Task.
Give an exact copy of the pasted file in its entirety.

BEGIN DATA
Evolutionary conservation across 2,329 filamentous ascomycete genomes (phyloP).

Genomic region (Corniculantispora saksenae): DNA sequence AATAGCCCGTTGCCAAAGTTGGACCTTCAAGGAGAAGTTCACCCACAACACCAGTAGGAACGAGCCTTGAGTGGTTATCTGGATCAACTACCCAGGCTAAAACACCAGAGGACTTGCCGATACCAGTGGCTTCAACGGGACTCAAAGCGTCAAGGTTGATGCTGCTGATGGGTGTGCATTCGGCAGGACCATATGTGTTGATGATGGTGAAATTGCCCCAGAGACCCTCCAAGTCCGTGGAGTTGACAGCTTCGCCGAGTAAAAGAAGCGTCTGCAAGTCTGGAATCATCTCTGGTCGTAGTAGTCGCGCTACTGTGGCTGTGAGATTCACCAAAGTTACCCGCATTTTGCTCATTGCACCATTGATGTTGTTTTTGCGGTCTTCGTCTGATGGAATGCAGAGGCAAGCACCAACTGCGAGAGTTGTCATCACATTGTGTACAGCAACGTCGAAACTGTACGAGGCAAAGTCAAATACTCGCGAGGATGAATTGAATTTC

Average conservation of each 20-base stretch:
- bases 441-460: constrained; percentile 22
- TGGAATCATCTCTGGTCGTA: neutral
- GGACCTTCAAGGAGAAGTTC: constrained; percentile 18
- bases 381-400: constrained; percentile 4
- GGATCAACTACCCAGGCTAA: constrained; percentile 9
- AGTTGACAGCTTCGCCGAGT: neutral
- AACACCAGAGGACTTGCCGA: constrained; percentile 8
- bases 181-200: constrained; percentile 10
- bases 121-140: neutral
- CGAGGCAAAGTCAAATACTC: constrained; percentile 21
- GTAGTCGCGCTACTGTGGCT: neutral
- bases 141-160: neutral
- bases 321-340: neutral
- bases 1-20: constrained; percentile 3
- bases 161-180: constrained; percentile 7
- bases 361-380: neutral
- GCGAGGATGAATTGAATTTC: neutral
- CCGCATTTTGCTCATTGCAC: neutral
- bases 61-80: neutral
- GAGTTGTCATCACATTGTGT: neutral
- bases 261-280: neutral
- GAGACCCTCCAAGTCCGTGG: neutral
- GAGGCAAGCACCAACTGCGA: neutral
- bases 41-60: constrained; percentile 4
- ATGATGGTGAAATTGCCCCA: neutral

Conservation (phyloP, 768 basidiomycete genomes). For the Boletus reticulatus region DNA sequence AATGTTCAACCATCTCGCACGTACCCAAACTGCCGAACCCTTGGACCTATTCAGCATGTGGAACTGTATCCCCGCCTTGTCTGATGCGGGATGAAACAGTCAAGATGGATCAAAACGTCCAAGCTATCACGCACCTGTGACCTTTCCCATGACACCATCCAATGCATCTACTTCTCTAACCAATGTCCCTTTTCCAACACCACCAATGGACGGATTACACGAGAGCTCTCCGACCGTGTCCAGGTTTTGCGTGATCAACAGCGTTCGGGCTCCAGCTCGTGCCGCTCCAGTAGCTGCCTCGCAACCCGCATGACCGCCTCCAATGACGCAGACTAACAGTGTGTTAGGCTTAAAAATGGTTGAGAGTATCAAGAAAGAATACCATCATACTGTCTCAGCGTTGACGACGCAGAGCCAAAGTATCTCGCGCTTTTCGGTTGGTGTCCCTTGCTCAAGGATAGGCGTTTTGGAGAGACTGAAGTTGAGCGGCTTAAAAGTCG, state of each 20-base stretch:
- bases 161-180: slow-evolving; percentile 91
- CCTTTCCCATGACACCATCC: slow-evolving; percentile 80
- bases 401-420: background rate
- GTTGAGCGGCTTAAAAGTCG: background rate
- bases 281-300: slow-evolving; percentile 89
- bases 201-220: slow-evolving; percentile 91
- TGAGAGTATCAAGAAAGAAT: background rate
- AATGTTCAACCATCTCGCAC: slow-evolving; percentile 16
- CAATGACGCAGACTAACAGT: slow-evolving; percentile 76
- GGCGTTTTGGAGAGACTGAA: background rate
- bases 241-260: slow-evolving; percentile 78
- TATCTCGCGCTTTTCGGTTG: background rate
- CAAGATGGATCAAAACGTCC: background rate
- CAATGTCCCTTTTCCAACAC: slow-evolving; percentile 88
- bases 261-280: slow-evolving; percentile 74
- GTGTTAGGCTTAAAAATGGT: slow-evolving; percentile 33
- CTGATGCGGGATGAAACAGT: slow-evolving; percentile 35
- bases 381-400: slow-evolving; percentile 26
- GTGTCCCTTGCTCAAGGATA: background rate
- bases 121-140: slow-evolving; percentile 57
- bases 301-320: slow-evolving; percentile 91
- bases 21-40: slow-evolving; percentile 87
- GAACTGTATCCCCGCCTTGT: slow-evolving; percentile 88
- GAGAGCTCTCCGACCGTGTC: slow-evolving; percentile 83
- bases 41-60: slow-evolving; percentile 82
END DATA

Evolutionary conservation across 2,329 filamentous ascomycete genomes (phyloP).

Genomic region (Corniculantispora saksenae): DNA sequence AATAGCCCGTTGCCAAAGTTGGACCTTCAAGGAGAAGTTCACCCACAACACCAGTAGGAACGAGCCTTGAGTGGTTATCTGGATCAACTACCCAGGCTAAAACACCAGAGGACTTGCCGATACCAGTGGCTTCAACGGGACTCAAAGCGTCAAGGTTGATGCTGCTGATGGGTGTGCATTCGGCAGGACCATATGTGTTGATGATGGTGAAATTGCCCCAGAGACCCTCCAAGTCCGTGGAGTTGACAGCTTCGCCGAGTAAAAGAAGCGTCTGCAAGTCTGGAATCATCTCTGGTCGTAGTAGTCGCGCTACTGTGGCTGTGAGATTCACCAAAGTTACCCGCATTTTGCTCATTGCACCATTGATGTTGTTTTTGCGGTCTTCGTCTGATGGAATGCAGAGGCAAGCACCAACTGCGAGAGTTGTCATCACATTGTGTACAGCAACGTCGAAACTGTACGAGGCAAAGTCAAATACTCGCGAGGATGAATTGAATTTC

Average conservation of each 20-base stretch:
- bases 441-460: constrained; percentile 22
- TGGAATCATCTCTGGTCGTA: neutral
- GGACCTTCAAGGAGAAGTTC: constrained; percentile 18
- bases 381-400: constrained; percentile 4
- GGATCAACTACCCAGGCTAA: constrained; percentile 9
- AGTTGACAGCTTCGCCGAGT: neutral
- AACACCAGAGGACTTGCCGA: constrained; percentile 8
- bases 181-200: constrained; percentile 10
- bases 121-140: neutral
- CGAGGCAAAGTCAAATACTC: constrained; percentile 21
- GTAGTCGCGCTACTGTGGCT: neutral
- bases 141-160: neutral
- bases 321-340: neutral
- bases 1-20: constrained; percentile 3
- bases 161-180: constrained; percentile 7
- bases 361-380: neutral
- GCGAGGATGAATTGAATTTC: neutral
- CCGCATTTTGCTCATTGCAC: neutral
- bases 61-80: neutral
- GAGTTGTCATCACATTGTGT: neutral
- bases 261-280: neutral
- GAGACCCTCCAAGTCCGTGG: neutral
- GAGGCAAGCACCAACTGCGA: neutral
- bases 41-60: constrained; percentile 4
- ATGATGGTGAAATTGCCCCA: neutral

Conservation (phyloP, 768 basidiomycete genomes). For the Boletus reticulatus region DNA sequence AATGTTCAACCATCTCGCACGTACCCAAACTGCCGAACCCTTGGACCTATTCAGCATGTGGAACTGTATCCCCGCCTTGTCTGATGCGGGATGAAACAGTCAAGATGGATCAAAACGTCCAAGCTATCACGCACCTGTGACCTTTCCCATGACACCATCCAATGCATCTACTTCTCTAACCAATGTCCCTTTTCCAACACCACCAATGGACGGATTACACGAGAGCTCTCCGACCGTGTCCAGGTTTTGCGTGATCAACAGCGTTCGGGCTCCAGCTCGTGCCGCTCCAGTAGCTGCCTCGCAACCCGCATGACCGCCTCCAATGACGCAGACTAACAGTGTGTTAGGCTTAAAAATGGTTGAGAGTATCAAGAAAGAATACCATCATACTGTCTCAGCGTTGACGACGCAGAGCCAAAGTATCTCGCGCTTTTCGGTTGGTGTCCCTTGCTCAAGGATAGGCGTTTTGGAGAGACTGAAGTTGAGCGGCTTAAAAGTCG, state of each 20-base stretch:
- bases 161-180: slow-evolving; percentile 91
- CCTTTCCCATGACACCATCC: slow-evolving; percentile 80
- bases 401-420: background rate
- GTTGAGCGGCTTAAAAGTCG: background rate
- bases 281-300: slow-evolving; percentile 89
- bases 201-220: slow-evolving; percentile 91
- TGAGAGTATCAAGAAAGAAT: background rate
- AATGTTCAACCATCTCGCAC: slow-evolving; percentile 16
- CAATGACGCAGACTAACAGT: slow-evolving; percentile 76
- GGCGTTTTGGAGAGACTGAA: background rate
- bases 241-260: slow-evolving; percentile 78
- TATCTCGCGCTTTTCGGTTG: background rate
- CAAGATGGATCAAAACGTCC: background rate
- CAATGTCCCTTTTCCAACAC: slow-evolving; percentile 88
- bases 261-280: slow-evolving; percentile 74
- GTGTTAGGCTTAAAAATGGT: slow-evolving; percentile 33
- CTGATGCGGGATGAAACAGT: slow-evolving; percentile 35
- bases 381-400: slow-evolving; percentile 26
- GTGTCCCTTGCTCAAGGATA: background rate
- bases 121-140: slow-evolving; percentile 57
- bases 301-320: slow-evolving; percentile 91
- bases 21-40: slow-evolving; percentile 87
- GAACTGTATCCCCGCCTTGT: slow-evolving; percentile 88
- GAGAGCTCTCCGACCGTGTC: slow-evolving; percentile 83
- bases 41-60: slow-evolving; percentile 82